The Samsung Galaxy S5 has been officially announced. It’s Samsung’s most important phone for 2014 – and it’s only February. However, is it better than the iPhone 5S? It’s a tricky question as these phones are so different, but here’s how the two compare on first impressions.
Watch our Galaxy S5 video
Galaxy S5 vs iPhone 5S - DesignSamsung Galaxy S5 – Plastic rear
iPhone 5S – Aluminium body
The Galaxy S5 and iPhone 5S have different design priorities and different looks. The iPhone 5S is a very petite phone compared with almost all the top-end Android competition, thanks to its much smaller screen.
It also has more immaculate build quality than the Samsung phone, whose body is largely made of plastic with a dimpled back rather than tougher-feeling metal. However, a phone that feels a bit less hard and expensive doesn’t mean it is any less hardy.
While the iPhone 5S survives drop tests very well, plastic naturally absorbs impact damage more than metal – the relative hardness of aluminium means it’ll transmit more of the force to the glass screen. A phone with a crumpled edge is better than one with a shattered screen.
The S5 is both dust and water-resistant to IP67 standards and includes a built-in heart rate monitor at the rear of the device as Samsung continues to show its support for the S Health software it introduced in the S4.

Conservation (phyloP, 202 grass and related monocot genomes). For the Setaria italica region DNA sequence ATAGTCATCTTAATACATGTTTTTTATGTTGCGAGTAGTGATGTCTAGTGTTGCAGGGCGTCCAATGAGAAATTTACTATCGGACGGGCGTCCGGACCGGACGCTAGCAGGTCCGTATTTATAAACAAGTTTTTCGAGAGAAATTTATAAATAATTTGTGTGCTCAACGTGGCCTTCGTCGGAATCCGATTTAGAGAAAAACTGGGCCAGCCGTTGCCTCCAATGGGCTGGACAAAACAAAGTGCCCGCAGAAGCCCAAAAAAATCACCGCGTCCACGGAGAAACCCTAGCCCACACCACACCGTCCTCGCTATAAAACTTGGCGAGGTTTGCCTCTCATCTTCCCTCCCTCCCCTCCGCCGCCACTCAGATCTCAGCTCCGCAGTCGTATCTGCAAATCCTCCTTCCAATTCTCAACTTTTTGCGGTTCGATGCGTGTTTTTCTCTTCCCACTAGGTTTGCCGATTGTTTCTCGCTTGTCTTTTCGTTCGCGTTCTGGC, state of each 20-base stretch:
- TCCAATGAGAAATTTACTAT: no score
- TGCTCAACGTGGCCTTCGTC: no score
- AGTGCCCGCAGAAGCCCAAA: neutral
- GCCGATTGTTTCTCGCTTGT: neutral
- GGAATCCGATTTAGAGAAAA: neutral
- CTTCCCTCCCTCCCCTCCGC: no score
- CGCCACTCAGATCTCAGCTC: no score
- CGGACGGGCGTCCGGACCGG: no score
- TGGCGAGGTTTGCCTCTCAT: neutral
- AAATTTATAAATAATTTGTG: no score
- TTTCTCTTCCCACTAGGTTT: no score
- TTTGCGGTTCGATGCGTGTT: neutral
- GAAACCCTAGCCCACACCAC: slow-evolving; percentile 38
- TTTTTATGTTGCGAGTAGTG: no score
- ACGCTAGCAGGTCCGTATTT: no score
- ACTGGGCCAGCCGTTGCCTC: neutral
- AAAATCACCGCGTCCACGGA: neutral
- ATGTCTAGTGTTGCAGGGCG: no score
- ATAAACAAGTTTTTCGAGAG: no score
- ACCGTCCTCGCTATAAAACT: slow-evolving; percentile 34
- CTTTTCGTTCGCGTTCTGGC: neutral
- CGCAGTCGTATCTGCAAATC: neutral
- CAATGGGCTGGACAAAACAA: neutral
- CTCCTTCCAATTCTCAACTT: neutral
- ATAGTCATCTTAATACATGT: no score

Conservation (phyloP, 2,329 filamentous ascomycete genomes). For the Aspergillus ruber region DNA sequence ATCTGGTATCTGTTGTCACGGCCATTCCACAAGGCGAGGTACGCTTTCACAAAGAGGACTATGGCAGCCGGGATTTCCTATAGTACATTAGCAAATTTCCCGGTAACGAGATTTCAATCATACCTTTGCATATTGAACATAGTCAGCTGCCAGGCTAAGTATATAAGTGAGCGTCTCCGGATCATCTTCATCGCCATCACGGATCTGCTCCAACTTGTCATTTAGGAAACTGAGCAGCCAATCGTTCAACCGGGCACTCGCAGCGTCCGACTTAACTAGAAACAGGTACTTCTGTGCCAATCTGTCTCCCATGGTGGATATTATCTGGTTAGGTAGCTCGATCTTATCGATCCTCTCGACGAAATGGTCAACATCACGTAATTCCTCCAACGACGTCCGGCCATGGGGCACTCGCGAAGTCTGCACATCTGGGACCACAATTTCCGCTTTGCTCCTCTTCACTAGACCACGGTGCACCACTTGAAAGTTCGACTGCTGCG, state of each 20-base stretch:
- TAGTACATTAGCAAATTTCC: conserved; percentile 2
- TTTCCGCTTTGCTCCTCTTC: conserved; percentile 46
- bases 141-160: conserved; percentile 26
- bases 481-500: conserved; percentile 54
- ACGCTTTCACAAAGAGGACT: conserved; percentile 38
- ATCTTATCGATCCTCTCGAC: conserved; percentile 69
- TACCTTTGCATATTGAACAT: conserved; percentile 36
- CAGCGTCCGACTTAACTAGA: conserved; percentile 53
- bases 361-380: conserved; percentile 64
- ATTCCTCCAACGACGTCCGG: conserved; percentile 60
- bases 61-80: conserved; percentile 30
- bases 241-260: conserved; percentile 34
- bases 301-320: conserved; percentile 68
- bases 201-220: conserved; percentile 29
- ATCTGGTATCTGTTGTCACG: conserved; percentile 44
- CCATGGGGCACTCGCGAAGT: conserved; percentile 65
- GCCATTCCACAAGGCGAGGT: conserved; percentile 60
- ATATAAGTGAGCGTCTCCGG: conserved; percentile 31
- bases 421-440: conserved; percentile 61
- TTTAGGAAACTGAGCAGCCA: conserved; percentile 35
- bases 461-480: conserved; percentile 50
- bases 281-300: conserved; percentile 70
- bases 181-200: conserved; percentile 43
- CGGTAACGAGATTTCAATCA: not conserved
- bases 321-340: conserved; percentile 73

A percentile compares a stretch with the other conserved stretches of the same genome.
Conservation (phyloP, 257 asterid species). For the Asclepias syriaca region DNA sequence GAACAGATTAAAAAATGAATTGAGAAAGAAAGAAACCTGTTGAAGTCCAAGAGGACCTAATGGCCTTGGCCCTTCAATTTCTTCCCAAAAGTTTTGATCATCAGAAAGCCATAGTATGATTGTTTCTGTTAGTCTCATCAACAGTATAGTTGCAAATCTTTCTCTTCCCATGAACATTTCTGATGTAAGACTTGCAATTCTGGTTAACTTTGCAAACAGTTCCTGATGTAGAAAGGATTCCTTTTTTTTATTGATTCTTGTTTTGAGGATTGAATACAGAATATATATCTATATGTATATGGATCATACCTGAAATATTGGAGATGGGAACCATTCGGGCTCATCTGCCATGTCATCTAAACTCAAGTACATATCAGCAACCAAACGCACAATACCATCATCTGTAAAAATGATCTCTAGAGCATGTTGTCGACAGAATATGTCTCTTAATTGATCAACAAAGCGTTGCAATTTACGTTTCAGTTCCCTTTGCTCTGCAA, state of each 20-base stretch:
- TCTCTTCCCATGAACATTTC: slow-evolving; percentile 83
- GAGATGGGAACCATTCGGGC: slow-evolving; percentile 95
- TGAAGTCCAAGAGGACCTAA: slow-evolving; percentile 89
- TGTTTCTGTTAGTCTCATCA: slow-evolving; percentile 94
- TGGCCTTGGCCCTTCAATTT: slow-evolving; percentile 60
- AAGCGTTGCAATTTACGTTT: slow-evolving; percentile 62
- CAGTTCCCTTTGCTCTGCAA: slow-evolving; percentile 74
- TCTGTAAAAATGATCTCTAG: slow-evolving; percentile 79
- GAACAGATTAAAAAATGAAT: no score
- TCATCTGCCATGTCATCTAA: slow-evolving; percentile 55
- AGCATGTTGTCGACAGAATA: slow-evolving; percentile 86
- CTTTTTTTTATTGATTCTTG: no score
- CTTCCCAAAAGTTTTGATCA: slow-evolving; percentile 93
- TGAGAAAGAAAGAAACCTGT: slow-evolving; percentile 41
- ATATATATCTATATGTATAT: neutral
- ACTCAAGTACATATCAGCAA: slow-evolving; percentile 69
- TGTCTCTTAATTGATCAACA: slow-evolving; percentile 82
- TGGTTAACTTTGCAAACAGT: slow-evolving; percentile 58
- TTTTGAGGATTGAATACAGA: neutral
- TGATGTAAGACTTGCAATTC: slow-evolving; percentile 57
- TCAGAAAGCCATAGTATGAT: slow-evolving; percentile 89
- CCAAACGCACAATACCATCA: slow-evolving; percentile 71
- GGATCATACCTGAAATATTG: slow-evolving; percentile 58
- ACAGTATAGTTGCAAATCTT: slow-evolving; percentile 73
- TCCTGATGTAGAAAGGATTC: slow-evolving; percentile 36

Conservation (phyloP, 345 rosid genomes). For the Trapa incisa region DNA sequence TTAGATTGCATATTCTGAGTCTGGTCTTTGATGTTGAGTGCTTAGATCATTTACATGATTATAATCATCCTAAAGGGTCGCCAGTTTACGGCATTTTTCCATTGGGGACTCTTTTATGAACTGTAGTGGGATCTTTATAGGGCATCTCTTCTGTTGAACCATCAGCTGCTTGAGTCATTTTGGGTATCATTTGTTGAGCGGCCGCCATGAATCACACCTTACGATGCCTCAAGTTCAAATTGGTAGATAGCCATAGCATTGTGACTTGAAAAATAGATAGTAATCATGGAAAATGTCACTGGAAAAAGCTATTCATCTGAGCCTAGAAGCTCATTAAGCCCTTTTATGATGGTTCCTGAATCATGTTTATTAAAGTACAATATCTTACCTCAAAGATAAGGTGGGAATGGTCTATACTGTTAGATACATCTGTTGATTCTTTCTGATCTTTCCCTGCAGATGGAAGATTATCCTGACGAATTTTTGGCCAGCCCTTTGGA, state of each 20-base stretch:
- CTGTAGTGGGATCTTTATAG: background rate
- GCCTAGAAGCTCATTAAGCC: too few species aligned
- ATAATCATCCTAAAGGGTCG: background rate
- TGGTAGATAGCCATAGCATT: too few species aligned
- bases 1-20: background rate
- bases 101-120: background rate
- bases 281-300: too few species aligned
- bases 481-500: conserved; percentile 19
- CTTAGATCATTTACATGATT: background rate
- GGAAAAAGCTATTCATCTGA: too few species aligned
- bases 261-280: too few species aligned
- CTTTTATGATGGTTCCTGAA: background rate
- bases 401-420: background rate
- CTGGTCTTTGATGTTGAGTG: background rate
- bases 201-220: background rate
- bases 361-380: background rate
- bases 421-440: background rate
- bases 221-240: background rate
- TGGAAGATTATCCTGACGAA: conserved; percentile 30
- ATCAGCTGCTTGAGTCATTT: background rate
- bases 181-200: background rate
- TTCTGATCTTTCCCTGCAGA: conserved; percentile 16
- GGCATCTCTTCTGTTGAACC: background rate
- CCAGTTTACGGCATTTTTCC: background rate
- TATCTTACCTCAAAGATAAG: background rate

However, the most serious consideration is all about size. We find smaller phones like the iPhone 5S much easier to use in one hand. If the 5-inch Galaxy S5 is to be your first 'giant' phone (think 4.7 inch screen phones and larger), try and get your hands on one in a shop before picking it over an iPhone.
Galaxy S5 vs iPhone 5S - ScreenSamsung Galaxy S5 – 5.1-inch Full HD Super AMOLED screen
iPhone 5S – 4-inch 1,136 x 640 pixel LCD screen
As we’ve already said, the Samsung Galaxy S5 screen is much larger than the iPhone 5S. It has a 5-inch display that dwarfs the 4-inch display of the iPhone 5S.
The Samsung's resolution is identical to the S4, so you can expect similar levels of sharpness and colourful vibrancy. The iPhone 5S screen is sharp, and with 326ppi it’s not a bad place to watch videos either.
If you’re not a spec nut, though, the most important difference is about size once more. A larger screen offers a much more engrossing game-playing and video-watching experience. It makes a huge difference if you want to watch TV episodes on the train on the way to work, or watch a bit of iPlayer on your phone before bed.
Like all the previous flagship Galaxy phones, the Samsung Galaxy S5 uses an AMOLED screen. This offers great contrast and black level, although the colours of the iPhone 5S look a bit cooler, a bit more natural.